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Boosting ag knowledge in the schoolsBoosting ag knowledge in the schools

Governor of Wyoming has declared this week - Ag Literacy Week - to promote better farming knowledge in the schools.

March 8, 2016

4 Min Read

Just where does food come from? What misconceptions are happening in school because children don't have access to knowledge about the advancements in agriculture that have led to an abundant, and safe, food supply? Answering those questions requires a level of 'literacy' that may need a little help.

“It is important for kids to learn that food in fact does not come from the grocery store, it is a stop on the way,” Wyoming Governor Matt Mead stated during a February meeting with Wyoming Farm Bureau Federation members. “[Food production] requires not only the ability to have generations in agriculture, but then to have the lands and the means and the policies to allow farmers and ranchers to grow food.”

To that end, Governor Mead designated this week as "Wyoming Agricultural Literacy Week" with the aim of bringing recognition of the importance of the state's agriculture to school children.

Educating Wyoming school children about agriculture is the goal of the Wyoming Farm Bureau Young Farmer and Rancher Committee “Ag Books for Kids” project. 2016 marks the twelfth year of the project. The WyFB YF&R Committee organizes the project and the county Farm Bureaus across the state donate agriculture books each year to Wyoming elementary school libraries.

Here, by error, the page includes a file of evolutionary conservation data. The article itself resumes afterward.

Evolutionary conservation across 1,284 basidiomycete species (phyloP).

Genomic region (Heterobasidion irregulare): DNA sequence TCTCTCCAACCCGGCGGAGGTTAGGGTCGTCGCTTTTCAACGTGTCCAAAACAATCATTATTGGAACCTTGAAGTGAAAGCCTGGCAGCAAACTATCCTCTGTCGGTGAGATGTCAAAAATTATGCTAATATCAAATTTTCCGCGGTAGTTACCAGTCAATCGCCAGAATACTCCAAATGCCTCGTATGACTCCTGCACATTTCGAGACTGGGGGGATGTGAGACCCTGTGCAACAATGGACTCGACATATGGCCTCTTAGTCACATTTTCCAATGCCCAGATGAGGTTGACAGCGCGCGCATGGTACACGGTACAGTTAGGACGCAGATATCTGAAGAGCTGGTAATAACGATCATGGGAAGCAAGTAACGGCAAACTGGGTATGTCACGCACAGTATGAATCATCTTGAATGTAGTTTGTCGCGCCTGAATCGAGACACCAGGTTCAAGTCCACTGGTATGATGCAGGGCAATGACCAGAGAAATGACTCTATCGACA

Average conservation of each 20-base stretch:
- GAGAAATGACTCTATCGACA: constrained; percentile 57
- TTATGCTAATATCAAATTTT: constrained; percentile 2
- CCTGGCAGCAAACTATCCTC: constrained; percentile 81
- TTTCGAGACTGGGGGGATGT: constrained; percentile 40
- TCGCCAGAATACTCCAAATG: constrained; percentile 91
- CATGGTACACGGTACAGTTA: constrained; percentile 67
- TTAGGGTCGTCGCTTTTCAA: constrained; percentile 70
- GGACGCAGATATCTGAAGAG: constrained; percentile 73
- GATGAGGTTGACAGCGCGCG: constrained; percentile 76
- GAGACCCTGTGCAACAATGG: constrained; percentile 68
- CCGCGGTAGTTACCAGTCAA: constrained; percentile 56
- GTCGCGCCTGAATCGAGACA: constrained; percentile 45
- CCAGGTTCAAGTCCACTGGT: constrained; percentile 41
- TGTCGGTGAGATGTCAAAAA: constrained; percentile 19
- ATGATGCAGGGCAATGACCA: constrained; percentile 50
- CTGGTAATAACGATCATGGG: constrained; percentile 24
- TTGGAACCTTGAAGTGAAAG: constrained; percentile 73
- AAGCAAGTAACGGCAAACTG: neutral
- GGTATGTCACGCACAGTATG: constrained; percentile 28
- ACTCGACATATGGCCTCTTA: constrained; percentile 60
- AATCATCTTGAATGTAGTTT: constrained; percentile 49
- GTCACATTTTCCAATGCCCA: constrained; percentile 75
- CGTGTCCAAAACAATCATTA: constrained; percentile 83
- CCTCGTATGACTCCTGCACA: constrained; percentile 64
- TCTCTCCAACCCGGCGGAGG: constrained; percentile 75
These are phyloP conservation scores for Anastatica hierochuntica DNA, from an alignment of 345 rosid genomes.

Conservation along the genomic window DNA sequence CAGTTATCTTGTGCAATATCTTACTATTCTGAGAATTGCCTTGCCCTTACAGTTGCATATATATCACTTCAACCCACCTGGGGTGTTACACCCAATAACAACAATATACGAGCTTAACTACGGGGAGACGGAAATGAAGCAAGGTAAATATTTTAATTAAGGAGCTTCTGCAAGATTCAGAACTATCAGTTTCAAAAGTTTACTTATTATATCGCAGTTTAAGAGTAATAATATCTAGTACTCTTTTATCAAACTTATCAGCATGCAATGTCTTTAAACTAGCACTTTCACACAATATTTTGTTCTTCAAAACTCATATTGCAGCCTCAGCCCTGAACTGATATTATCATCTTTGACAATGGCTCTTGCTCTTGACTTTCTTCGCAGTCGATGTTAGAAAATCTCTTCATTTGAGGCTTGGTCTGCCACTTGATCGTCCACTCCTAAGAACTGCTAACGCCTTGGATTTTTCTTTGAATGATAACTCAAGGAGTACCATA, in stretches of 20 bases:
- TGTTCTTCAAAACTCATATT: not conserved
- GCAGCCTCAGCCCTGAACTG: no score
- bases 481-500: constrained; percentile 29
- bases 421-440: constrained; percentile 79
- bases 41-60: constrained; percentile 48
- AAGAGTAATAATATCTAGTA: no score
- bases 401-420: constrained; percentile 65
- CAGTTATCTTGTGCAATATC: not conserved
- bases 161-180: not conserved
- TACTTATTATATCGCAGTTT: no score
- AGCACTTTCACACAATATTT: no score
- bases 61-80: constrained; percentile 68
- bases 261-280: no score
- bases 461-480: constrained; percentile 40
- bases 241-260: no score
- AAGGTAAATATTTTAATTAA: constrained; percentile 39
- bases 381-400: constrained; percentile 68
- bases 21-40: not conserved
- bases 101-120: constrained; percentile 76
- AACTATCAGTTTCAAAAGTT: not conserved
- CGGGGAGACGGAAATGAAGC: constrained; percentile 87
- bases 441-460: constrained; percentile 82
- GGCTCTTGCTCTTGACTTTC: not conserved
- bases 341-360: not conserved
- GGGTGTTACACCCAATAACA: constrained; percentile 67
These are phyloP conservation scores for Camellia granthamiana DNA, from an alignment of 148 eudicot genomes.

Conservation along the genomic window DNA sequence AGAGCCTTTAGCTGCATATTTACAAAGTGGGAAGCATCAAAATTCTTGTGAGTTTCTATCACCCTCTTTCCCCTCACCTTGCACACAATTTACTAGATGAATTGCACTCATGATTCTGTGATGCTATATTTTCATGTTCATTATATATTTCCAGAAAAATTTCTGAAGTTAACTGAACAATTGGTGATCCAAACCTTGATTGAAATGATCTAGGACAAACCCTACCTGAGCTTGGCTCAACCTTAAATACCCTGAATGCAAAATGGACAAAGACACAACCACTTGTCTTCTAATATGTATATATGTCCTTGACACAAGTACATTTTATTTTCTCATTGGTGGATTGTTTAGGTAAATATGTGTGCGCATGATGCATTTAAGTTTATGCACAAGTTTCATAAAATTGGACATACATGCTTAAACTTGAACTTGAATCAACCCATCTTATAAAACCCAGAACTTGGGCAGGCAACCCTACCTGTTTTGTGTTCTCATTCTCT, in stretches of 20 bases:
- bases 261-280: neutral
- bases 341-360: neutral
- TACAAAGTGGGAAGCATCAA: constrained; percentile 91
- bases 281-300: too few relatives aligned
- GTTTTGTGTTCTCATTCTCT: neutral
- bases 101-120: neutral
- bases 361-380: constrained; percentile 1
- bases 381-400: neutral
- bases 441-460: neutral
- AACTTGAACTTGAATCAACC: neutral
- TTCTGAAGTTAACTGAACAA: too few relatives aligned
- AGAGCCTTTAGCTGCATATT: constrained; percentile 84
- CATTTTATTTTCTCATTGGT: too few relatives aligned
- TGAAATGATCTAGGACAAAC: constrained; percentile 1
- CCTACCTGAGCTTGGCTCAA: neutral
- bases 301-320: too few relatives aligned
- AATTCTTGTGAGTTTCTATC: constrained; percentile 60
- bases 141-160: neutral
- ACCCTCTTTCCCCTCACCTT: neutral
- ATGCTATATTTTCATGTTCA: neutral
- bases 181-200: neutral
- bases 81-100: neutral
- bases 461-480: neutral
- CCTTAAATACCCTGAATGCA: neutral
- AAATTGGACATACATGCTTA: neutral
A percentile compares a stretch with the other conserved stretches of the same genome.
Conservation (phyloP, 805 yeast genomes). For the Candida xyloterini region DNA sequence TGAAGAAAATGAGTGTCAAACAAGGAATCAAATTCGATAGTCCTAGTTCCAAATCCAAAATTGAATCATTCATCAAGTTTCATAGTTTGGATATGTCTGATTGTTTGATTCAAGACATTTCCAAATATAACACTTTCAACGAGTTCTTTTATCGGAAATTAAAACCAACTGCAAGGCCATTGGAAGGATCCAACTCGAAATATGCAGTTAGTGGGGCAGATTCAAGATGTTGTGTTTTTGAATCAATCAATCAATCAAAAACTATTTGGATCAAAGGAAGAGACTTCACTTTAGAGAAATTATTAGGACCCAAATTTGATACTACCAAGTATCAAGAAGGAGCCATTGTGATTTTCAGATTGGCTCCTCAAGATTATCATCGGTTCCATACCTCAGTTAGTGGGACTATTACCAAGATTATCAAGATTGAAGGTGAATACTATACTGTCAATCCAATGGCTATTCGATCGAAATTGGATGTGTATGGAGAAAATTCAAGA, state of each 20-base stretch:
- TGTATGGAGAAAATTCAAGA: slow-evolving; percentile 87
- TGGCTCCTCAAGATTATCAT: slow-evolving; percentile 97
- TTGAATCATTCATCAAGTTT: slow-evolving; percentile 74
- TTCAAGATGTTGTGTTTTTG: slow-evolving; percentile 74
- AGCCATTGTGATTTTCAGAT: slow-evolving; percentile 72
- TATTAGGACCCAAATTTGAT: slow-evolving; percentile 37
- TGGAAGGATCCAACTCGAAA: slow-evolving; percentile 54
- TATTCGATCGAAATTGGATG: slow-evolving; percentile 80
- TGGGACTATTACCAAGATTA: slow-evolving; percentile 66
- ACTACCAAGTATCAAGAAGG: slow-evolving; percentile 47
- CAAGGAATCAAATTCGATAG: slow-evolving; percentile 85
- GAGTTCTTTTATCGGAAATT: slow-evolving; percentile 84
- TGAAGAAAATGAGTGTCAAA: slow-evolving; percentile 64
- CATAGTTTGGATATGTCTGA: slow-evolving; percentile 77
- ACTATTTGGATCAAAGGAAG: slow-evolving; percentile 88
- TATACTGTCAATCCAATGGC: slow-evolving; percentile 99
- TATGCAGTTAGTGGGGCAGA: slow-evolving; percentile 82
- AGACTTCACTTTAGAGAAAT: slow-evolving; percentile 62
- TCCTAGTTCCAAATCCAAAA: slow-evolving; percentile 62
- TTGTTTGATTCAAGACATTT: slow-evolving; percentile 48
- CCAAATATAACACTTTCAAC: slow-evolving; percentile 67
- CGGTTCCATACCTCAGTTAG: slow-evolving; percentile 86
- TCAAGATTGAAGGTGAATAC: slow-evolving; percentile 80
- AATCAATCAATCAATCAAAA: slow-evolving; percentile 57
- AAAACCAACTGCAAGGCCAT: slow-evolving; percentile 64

During the proclamation signing Feb. 25 the Governor emphasized the importance of educating about agriculture through literacy.

Governor Mead commented: “If people don’t understand where their food comes from then they also won’t understand the importance of water, access to public lands for grazing and more. Then you start seeing bad policies and that is a trend I don’t like to see. I think the trend can be reversed with ... young people continuing the good message of the importance of agriculture and what it means to us. Very simply stated it means we either are fed or we go hungry.”

The “Wyoming Agriculture Literacy Week” proclamation reads: “Educating through literature is a top priority for school children; where reading is a fundamental standard in the education system.

 “Many aspects of our daily lives, including the food we eat, clothes we wear, and medicine we depend on, are all intertwined and made possible because of agriculture. Wyoming agriculture also provides open spaces, scenic vistas and fresh air. Not only do Wyoming’s farmers and ranchers provide us with the food we eat, but they are also the first environmental stewards, maintaining and improving the soil and natural resources to pass on to future generations.”

Cole Coxbille, Goshen County farmer and WyFB YF&R state chair adds: “We need agriculture. The Governor said food security is more important than energy security. If we can’t feed ourselves in this country we are in trouble.”

Mead added that agriculture is the third largest industry in Wyoming. In addition to the direct benefits provided there are also many collateral benefits to agriculture.

“The open spaces provided by farmers and ranchers allows the mineral industry to do some of the work they need to do,” he explained. “And people come from all over the world to see our wide open spaces and what that provides in terms of water, open land and wildlife; that is what they want to see from our tourism industry.”

Three contests are offered for Wyoming students: Coloring Contest for kindergarten and first graders; Poster Contest for second and third graders; and a Creative Writing Contest for fourth and fifth graders.

Wyoming students and teachers are encouraged to visit their school’s elementary library to check out the 2016 book "Farm Life... We Live It, We Love It" by Sheridan and Rianna Chaney. Next, visit www.wyfb.org and click on the education tab for contest rules and details. For questions, [email protected] or 307.532.2002. The county contest deadline is April 8, 2016.

Source: Wyoming Farm Bureau

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